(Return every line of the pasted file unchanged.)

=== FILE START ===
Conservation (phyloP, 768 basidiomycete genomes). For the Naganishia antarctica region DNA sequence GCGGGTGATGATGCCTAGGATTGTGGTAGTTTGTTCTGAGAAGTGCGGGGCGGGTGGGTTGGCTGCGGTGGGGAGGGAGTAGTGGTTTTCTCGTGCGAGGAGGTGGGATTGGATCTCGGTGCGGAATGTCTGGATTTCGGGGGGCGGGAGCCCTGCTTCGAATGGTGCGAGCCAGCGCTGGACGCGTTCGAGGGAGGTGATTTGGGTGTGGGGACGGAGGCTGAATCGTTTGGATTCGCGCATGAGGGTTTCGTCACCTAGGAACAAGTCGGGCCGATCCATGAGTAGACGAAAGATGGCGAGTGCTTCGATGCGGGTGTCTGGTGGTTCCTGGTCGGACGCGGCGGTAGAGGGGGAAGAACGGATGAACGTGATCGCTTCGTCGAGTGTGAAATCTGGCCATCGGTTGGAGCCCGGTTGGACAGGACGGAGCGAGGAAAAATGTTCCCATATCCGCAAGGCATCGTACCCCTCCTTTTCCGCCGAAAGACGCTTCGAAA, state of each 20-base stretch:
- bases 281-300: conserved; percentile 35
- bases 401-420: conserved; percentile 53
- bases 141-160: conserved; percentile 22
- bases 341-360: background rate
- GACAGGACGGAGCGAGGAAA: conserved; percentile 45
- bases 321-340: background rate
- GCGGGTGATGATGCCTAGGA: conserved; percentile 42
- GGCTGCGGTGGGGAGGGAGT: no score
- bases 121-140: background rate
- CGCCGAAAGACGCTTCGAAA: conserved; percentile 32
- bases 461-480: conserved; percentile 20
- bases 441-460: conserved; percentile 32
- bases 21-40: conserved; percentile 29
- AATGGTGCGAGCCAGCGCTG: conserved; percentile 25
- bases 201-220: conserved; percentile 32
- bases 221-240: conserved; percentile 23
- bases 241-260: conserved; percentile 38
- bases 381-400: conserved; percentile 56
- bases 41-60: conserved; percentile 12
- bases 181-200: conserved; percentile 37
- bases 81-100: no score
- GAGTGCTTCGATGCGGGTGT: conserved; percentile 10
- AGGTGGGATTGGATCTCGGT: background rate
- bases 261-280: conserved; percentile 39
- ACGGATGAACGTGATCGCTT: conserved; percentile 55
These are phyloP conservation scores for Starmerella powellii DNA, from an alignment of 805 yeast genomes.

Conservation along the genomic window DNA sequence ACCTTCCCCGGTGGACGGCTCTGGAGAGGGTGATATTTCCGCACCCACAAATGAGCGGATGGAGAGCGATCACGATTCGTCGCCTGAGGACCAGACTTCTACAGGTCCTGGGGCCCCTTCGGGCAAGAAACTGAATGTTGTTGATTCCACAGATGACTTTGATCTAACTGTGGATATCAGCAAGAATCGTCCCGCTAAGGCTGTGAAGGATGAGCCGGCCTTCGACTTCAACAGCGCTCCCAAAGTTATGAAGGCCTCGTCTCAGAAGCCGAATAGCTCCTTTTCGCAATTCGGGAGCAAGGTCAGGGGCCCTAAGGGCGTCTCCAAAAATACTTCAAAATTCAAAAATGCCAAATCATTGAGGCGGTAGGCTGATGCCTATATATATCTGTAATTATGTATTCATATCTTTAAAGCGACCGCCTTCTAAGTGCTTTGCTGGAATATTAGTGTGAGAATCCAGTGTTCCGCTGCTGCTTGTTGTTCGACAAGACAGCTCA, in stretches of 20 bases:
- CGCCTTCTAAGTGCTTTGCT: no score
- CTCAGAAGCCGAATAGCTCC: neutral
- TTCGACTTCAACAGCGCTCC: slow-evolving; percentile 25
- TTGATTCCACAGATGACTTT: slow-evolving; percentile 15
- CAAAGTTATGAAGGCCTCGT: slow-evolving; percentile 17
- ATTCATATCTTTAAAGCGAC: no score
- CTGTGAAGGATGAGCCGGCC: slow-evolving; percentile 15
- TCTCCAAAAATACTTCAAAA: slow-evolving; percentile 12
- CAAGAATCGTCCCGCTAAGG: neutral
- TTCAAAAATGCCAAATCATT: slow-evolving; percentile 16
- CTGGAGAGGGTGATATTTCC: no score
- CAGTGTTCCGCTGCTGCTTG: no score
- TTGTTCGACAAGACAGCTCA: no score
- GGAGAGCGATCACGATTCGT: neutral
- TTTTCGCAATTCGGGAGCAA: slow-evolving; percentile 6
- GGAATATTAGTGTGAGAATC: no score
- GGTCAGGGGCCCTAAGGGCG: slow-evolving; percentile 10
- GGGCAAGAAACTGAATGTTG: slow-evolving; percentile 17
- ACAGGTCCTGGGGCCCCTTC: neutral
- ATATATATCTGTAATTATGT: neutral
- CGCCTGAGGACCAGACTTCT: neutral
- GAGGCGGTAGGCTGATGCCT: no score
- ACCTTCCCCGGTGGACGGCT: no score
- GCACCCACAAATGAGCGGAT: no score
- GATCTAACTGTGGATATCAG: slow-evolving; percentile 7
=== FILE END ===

Conservation (phyloP, 768 basidiomycete genomes). For the Naganishia antarctica region DNA sequence GCGGGTGATGATGCCTAGGATTGTGGTAGTTTGTTCTGAGAAGTGCGGGGCGGGTGGGTTGGCTGCGGTGGGGAGGGAGTAGTGGTTTTCTCGTGCGAGGAGGTGGGATTGGATCTCGGTGCGGAATGTCTGGATTTCGGGGGGCGGGAGCCCTGCTTCGAATGGTGCGAGCCAGCGCTGGACGCGTTCGAGGGAGGTGATTTGGGTGTGGGGACGGAGGCTGAATCGTTTGGATTCGCGCATGAGGGTTTCGTCACCTAGGAACAAGTCGGGCCGATCCATGAGTAGACGAAAGATGGCGAGTGCTTCGATGCGGGTGTCTGGTGGTTCCTGGTCGGACGCGGCGGTAGAGGGGGAAGAACGGATGAACGTGATCGCTTCGTCGAGTGTGAAATCTGGCCATCGGTTGGAGCCCGGTTGGACAGGACGGAGCGAGGAAAAATGTTCCCATATCCGCAAGGCATCGTACCCCTCCTTTTCCGCCGAAAGACGCTTCGAAA, state of each 20-base stretch:
- bases 281-300: conserved; percentile 35
- bases 401-420: conserved; percentile 53
- bases 141-160: conserved; percentile 22
- bases 341-360: background rate
- GACAGGACGGAGCGAGGAAA: conserved; percentile 45
- bases 321-340: background rate
- GCGGGTGATGATGCCTAGGA: conserved; percentile 42
- GGCTGCGGTGGGGAGGGAGT: no score
- bases 121-140: background rate
- CGCCGAAAGACGCTTCGAAA: conserved; percentile 32
- bases 461-480: conserved; percentile 20
- bases 441-460: conserved; percentile 32
- bases 21-40: conserved; percentile 29
- AATGGTGCGAGCCAGCGCTG: conserved; percentile 25
- bases 201-220: conserved; percentile 32
- bases 221-240: conserved; percentile 23
- bases 241-260: conserved; percentile 38
- bases 381-400: conserved; percentile 56
- bases 41-60: conserved; percentile 12
- bases 181-200: conserved; percentile 37
- bases 81-100: no score
- GAGTGCTTCGATGCGGGTGT: conserved; percentile 10
- AGGTGGGATTGGATCTCGGT: background rate
- bases 261-280: conserved; percentile 39
- ACGGATGAACGTGATCGCTT: conserved; percentile 55
These are phyloP conservation scores for Starmerella powellii DNA, from an alignment of 805 yeast genomes.

Conservation along the genomic window DNA sequence ACCTTCCCCGGTGGACGGCTCTGGAGAGGGTGATATTTCCGCACCCACAAATGAGCGGATGGAGAGCGATCACGATTCGTCGCCTGAGGACCAGACTTCTACAGGTCCTGGGGCCCCTTCGGGCAAGAAACTGAATGTTGTTGATTCCACAGATGACTTTGATCTAACTGTGGATATCAGCAAGAATCGTCCCGCTAAGGCTGTGAAGGATGAGCCGGCCTTCGACTTCAACAGCGCTCCCAAAGTTATGAAGGCCTCGTCTCAGAAGCCGAATAGCTCCTTTTCGCAATTCGGGAGCAAGGTCAGGGGCCCTAAGGGCGTCTCCAAAAATACTTCAAAATTCAAAAATGCCAAATCATTGAGGCGGTAGGCTGATGCCTATATATATCTGTAATTATGTATTCATATCTTTAAAGCGACCGCCTTCTAAGTGCTTTGCTGGAATATTAGTGTGAGAATCCAGTGTTCCGCTGCTGCTTGTTGTTCGACAAGACAGCTCA, in stretches of 20 bases:
- CGCCTTCTAAGTGCTTTGCT: no score
- CTCAGAAGCCGAATAGCTCC: neutral
- TTCGACTTCAACAGCGCTCC: slow-evolving; percentile 25
- TTGATTCCACAGATGACTTT: slow-evolving; percentile 15
- CAAAGTTATGAAGGCCTCGT: slow-evolving; percentile 17
- ATTCATATCTTTAAAGCGAC: no score
- CTGTGAAGGATGAGCCGGCC: slow-evolving; percentile 15
- TCTCCAAAAATACTTCAAAA: slow-evolving; percentile 12
- CAAGAATCGTCCCGCTAAGG: neutral
- TTCAAAAATGCCAAATCATT: slow-evolving; percentile 16
- CTGGAGAGGGTGATATTTCC: no score
- CAGTGTTCCGCTGCTGCTTG: no score
- TTGTTCGACAAGACAGCTCA: no score
- GGAGAGCGATCACGATTCGT: neutral
- TTTTCGCAATTCGGGAGCAA: slow-evolving; percentile 6
- GGAATATTAGTGTGAGAATC: no score
- GGTCAGGGGCCCTAAGGGCG: slow-evolving; percentile 10
- GGGCAAGAAACTGAATGTTG: slow-evolving; percentile 17
- ACAGGTCCTGGGGCCCCTTC: neutral
- ATATATATCTGTAATTATGT: neutral
- CGCCTGAGGACCAGACTTCT: neutral
- GAGGCGGTAGGCTGATGCCT: no score
- ACCTTCCCCGGTGGACGGCT: no score
- GCACCCACAAATGAGCGGAT: no score
- GATCTAACTGTGGATATCAG: slow-evolving; percentile 7